Jacob Zuma with his daughter Duduzile.

A convoy of 12 Lamborghinis will roar their way into Inkwenkwezi Private Game Reserve, 25km outside East London, for the wedding of President Jacob Zuma’s daughter, Duduzile, tomorrow morning.

The supercars will carry the first daughter, her groom, Lonwabo Sambudla, and people in their entourage.

Details of the highly anticipated nuptials have been kept under wraps, but it is believed that a marquee has been erected at the lodge to host VIP guests and close family.

Duduzile, who runs the Duduzile Zuma Foundation for Children and Destitute Women, will wear a gown thought to have been bought at the Paris Fashion Week.

Thousands of socialites, businessmen, politicians and members of royal families are expected to descend on the Eastern Cape for a series of festivities celebrating what has been dubbed the “royal wedding” of South Africa.

Zuma, 28, and businessman Sambudla, 31, will tie the knot in a special Hollywood-style wedding organised by Farah Fortune, who said the couple would not allow the media to be part of it.

The formal ceremony would be preceded by a pre-party and topped with a traditional wedding at Fairfield Trust Farm, Sambudla’s home village, and an after-party at the Walter Sisulu University’s sports grounds.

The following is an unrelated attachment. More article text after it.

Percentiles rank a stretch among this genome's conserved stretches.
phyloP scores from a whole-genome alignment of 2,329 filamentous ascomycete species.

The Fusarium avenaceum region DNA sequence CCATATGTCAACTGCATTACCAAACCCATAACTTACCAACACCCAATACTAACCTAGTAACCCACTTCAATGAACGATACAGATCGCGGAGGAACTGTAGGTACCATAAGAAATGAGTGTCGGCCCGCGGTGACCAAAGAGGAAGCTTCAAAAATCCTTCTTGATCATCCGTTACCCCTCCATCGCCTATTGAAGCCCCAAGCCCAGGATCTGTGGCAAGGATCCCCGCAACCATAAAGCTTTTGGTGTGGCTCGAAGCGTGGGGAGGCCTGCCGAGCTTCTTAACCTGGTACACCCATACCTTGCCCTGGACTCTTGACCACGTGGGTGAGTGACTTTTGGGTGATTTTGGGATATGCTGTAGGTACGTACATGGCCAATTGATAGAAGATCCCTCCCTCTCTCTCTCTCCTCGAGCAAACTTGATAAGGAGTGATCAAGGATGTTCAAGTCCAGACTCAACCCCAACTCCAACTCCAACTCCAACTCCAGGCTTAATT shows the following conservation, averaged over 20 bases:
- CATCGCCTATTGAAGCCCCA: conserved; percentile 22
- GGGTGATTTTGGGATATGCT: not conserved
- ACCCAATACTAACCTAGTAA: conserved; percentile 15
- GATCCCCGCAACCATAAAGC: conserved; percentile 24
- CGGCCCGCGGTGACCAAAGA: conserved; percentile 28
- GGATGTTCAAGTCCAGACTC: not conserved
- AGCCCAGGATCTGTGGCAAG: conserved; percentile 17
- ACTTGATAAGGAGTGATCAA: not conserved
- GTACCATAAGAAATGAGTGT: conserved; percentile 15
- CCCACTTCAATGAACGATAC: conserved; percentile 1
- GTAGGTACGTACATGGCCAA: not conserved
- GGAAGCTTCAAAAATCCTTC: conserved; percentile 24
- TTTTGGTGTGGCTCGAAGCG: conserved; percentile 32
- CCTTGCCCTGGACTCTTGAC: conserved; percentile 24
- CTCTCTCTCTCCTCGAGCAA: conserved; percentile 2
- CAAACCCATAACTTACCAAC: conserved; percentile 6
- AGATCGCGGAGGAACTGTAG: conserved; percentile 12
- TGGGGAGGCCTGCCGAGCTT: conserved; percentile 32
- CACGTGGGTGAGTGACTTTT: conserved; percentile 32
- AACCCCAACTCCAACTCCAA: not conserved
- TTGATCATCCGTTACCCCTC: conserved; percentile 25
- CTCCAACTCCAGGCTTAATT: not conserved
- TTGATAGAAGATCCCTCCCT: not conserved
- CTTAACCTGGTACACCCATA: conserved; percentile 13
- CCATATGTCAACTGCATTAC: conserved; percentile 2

Sleeping arrangements for guests in Fairfield have been made at schools and neighbours’ homes.

The after-party would feature Durban Kwaito group Big Nuz, DJ Fisherman, DJ Fistaz Lvovo, Winnie Khumalo and DJ Tumza in a mini-festival organised by “Sushi King” Kenny Kunene.

Club owner Kunene promised “the mother of all parties”. He said the pre-party would be at a club where he would treat guests to expensive drinks. “There will be no sushi. The groom and bride have asked that no sushi should be served,” he said.

At the groom’s home at Fairfield, a group of women were sieving samp yesterday, while others were baking in the Sambundlas’ kitchen. The groom’s mother would only say that she was excited and had been “very busy”.

Finishing touches were being put to a newly built thatched rondavel, which was being prepared for the groom and bride.

Tractors flattened the entrance to Fairfield while men cut grass in preparation for a tent to be put up for a traditional ceremony.

Eastern Cape police Colonel Mzukisi Fatyela said that security had been beefed up to welcome the president and ministers who would be attending the wedding. - The Mercury